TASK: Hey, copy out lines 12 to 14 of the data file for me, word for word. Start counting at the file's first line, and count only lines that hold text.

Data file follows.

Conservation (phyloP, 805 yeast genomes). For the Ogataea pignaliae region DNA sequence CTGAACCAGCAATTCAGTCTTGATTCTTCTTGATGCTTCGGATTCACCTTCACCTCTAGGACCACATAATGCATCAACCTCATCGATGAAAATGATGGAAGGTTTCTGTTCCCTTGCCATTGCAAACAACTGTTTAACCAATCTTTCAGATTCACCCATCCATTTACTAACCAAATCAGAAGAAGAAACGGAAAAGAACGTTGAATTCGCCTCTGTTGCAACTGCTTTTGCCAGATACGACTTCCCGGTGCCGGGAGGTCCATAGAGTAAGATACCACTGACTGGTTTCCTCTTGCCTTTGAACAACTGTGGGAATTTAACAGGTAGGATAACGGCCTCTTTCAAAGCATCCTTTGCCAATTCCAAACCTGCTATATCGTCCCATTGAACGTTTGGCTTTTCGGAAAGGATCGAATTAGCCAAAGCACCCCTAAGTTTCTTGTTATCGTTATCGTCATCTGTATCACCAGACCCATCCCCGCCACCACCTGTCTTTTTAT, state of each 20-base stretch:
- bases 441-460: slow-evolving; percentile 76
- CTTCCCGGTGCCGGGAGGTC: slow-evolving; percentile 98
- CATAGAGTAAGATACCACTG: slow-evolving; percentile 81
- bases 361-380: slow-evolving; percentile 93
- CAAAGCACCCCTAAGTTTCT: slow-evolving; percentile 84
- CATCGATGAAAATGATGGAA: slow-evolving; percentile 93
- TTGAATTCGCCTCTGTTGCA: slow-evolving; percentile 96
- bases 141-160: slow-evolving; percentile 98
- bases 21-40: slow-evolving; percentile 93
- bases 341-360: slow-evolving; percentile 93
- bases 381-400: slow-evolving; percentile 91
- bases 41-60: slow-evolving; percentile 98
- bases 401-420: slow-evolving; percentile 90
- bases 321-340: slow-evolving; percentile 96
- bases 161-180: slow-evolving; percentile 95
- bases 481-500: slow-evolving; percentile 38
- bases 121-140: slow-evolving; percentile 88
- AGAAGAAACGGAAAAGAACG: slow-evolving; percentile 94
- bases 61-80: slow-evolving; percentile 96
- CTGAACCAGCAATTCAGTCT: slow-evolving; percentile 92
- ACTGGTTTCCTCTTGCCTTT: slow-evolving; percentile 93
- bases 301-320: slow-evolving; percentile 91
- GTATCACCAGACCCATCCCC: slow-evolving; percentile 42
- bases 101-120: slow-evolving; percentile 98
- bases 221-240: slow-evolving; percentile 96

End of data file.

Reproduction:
- bases 381-400: slow-evolving; percentile 91
- bases 41-60: slow-evolving; percentile 98
- bases 401-420: slow-evolving; percentile 90